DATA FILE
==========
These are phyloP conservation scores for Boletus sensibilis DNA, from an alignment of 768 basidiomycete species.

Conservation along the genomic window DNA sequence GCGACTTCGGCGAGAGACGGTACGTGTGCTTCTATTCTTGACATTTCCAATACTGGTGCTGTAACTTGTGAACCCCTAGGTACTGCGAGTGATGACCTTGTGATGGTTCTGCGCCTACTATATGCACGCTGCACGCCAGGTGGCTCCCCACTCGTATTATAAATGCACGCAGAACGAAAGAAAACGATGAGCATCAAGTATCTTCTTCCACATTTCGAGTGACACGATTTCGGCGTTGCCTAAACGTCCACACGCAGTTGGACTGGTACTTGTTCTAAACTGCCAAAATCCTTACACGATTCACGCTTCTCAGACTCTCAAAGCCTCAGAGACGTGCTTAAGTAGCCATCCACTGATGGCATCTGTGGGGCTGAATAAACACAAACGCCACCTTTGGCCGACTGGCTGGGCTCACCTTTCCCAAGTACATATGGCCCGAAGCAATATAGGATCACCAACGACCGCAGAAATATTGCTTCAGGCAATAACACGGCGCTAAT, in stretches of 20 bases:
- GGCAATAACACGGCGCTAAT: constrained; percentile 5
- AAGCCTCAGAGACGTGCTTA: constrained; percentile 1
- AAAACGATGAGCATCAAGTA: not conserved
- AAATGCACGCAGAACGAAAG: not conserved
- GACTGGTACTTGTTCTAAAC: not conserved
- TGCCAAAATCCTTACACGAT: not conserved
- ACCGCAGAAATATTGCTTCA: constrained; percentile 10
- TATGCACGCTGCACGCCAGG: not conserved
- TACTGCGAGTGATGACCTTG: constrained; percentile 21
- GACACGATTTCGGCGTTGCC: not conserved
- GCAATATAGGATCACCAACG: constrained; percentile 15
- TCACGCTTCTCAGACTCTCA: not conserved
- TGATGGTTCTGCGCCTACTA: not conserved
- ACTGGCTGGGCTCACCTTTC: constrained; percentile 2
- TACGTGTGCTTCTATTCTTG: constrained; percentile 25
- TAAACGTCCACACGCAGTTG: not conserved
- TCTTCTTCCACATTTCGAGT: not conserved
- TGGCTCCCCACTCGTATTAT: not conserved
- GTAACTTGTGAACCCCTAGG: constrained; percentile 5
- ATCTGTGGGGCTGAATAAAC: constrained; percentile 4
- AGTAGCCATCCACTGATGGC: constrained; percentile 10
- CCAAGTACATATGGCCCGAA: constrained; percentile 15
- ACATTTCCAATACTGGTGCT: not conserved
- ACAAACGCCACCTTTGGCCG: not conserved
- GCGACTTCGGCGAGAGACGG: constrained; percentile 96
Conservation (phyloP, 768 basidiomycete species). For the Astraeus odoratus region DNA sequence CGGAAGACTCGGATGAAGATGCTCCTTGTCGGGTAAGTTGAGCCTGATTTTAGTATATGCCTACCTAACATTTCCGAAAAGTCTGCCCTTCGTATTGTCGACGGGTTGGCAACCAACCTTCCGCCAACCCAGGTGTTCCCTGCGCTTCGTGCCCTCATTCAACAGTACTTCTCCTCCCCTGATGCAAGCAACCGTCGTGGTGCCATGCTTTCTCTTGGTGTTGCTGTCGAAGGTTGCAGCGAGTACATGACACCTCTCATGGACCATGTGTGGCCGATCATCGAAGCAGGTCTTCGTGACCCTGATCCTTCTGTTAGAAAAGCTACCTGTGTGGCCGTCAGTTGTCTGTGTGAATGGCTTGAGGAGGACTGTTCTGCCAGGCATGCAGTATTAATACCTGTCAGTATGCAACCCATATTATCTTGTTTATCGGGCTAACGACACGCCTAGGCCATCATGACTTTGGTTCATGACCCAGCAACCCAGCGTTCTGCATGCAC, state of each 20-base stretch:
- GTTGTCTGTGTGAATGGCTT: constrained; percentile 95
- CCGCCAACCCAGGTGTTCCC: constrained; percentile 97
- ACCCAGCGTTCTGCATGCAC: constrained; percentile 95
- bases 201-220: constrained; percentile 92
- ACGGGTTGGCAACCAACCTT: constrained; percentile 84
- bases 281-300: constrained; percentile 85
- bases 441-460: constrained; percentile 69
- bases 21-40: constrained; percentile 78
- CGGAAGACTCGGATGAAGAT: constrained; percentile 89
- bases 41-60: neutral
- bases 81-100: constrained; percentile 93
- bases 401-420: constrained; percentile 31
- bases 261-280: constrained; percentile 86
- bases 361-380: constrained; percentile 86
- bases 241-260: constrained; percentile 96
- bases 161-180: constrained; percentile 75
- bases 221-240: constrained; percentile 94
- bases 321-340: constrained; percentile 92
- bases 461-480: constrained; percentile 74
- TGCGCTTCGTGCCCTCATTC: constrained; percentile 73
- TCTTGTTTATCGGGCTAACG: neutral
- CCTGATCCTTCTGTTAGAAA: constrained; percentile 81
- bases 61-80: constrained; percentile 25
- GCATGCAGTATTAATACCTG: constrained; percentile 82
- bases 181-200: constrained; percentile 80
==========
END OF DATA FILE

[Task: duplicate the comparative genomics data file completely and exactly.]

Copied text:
These are phyloP conservation scores for Boletus sensibilis DNA, from an alignment of 768 basidiomycete species.

Conservation along the genomic window DNA sequence GCGACTTCGGCGAGAGACGGTACGTGTGCTTCTATTCTTGACATTTCCAATACTGGTGCTGTAACTTGTGAACCCCTAGGTACTGCGAGTGATGACCTTGTGATGGTTCTGCGCCTACTATATGCACGCTGCACGCCAGGTGGCTCCCCACTCGTATTATAAATGCACGCAGAACGAAAGAAAACGATGAGCATCAAGTATCTTCTTCCACATTTCGAGTGACACGATTTCGGCGTTGCCTAAACGTCCACACGCAGTTGGACTGGTACTTGTTCTAAACTGCCAAAATCCTTACACGATTCACGCTTCTCAGACTCTCAAAGCCTCAGAGACGTGCTTAAGTAGCCATCCACTGATGGCATCTGTGGGGCTGAATAAACACAAACGCCACCTTTGGCCGACTGGCTGGGCTCACCTTTCCCAAGTACATATGGCCCGAAGCAATATAGGATCACCAACGACCGCAGAAATATTGCTTCAGGCAATAACACGGCGCTAAT, in stretches of 20 bases:
- GGCAATAACACGGCGCTAAT: constrained; percentile 5
- AAGCCTCAGAGACGTGCTTA: constrained; percentile 1
- AAAACGATGAGCATCAAGTA: not conserved
- AAATGCACGCAGAACGAAAG: not conserved
- GACTGGTACTTGTTCTAAAC: not conserved
- TGCCAAAATCCTTACACGAT: not conserved
- ACCGCAGAAATATTGCTTCA: constrained; percentile 10
- TATGCACGCTGCACGCCAGG: not conserved
- TACTGCGAGTGATGACCTTG: constrained; percentile 21
- GACACGATTTCGGCGTTGCC: not conserved
- GCAATATAGGATCACCAACG: constrained; percentile 15
- TCACGCTTCTCAGACTCTCA: not conserved
- TGATGGTTCTGCGCCTACTA: not conserved
- ACTGGCTGGGCTCACCTTTC: constrained; percentile 2
- TACGTGTGCTTCTATTCTTG: constrained; percentile 25
- TAAACGTCCACACGCAGTTG: not conserved
- TCTTCTTCCACATTTCGAGT: not conserved
- TGGCTCCCCACTCGTATTAT: not conserved
- GTAACTTGTGAACCCCTAGG: constrained; percentile 5
- ATCTGTGGGGCTGAATAAAC: constrained; percentile 4
- AGTAGCCATCCACTGATGGC: constrained; percentile 10
- CCAAGTACATATGGCCCGAA: constrained; percentile 15
- ACATTTCCAATACTGGTGCT: not conserved
- ACAAACGCCACCTTTGGCCG: not conserved
- GCGACTTCGGCGAGAGACGG: constrained; percentile 96
Conservation (phyloP, 768 basidiomycete species). For the Astraeus odoratus region DNA sequence CGGAAGACTCGGATGAAGATGCTCCTTGTCGGGTAAGTTGAGCCTGATTTTAGTATATGCCTACCTAACATTTCCGAAAAGTCTGCCCTTCGTATTGTCGACGGGTTGGCAACCAACCTTCCGCCAACCCAGGTGTTCCCTGCGCTTCGTGCCCTCATTCAACAGTACTTCTCCTCCCCTGATGCAAGCAACCGTCGTGGTGCCATGCTTTCTCTTGGTGTTGCTGTCGAAGGTTGCAGCGAGTACATGACACCTCTCATGGACCATGTGTGGCCGATCATCGAAGCAGGTCTTCGTGACCCTGATCCTTCTGTTAGAAAAGCTACCTGTGTGGCCGTCAGTTGTCTGTGTGAATGGCTTGAGGAGGACTGTTCTGCCAGGCATGCAGTATTAATACCTGTCAGTATGCAACCCATATTATCTTGTTTATCGGGCTAACGACACGCCTAGGCCATCATGACTTTGGTTCATGACCCAGCAACCCAGCGTTCTGCATGCAC, state of each 20-base stretch:
- GTTGTCTGTGTGAATGGCTT: constrained; percentile 95
- CCGCCAACCCAGGTGTTCCC: constrained; percentile 97
- ACCCAGCGTTCTGCATGCAC: constrained; percentile 95
- bases 201-220: constrained; percentile 92
- ACGGGTTGGCAACCAACCTT: constrained; percentile 84
- bases 281-300: constrained; percentile 85
- bases 441-460: constrained; percentile 69
- bases 21-40: constrained; percentile 78
- CGGAAGACTCGGATGAAGAT: constrained; percentile 89
- bases 41-60: neutral
- bases 81-100: constrained; percentile 93
- bases 401-420: constrained; percentile 31
- bases 261-280: constrained; percentile 86
- bases 361-380: constrained; percentile 86
- bases 241-260: constrained; percentile 96
- bases 161-180: constrained; percentile 75
- bases 221-240: constrained; percentile 94
- bases 321-340: constrained; percentile 92
- bases 461-480: constrained; percentile 74
- TGCGCTTCGTGCCCTCATTC: constrained; percentile 73
- TCTTGTTTATCGGGCTAACG: neutral
- CCTGATCCTTCTGTTAGAAA: constrained; percentile 81
- bases 61-80: constrained; percentile 25
- GCATGCAGTATTAATACCTG: constrained; percentile 82
- bases 181-200: constrained; percentile 80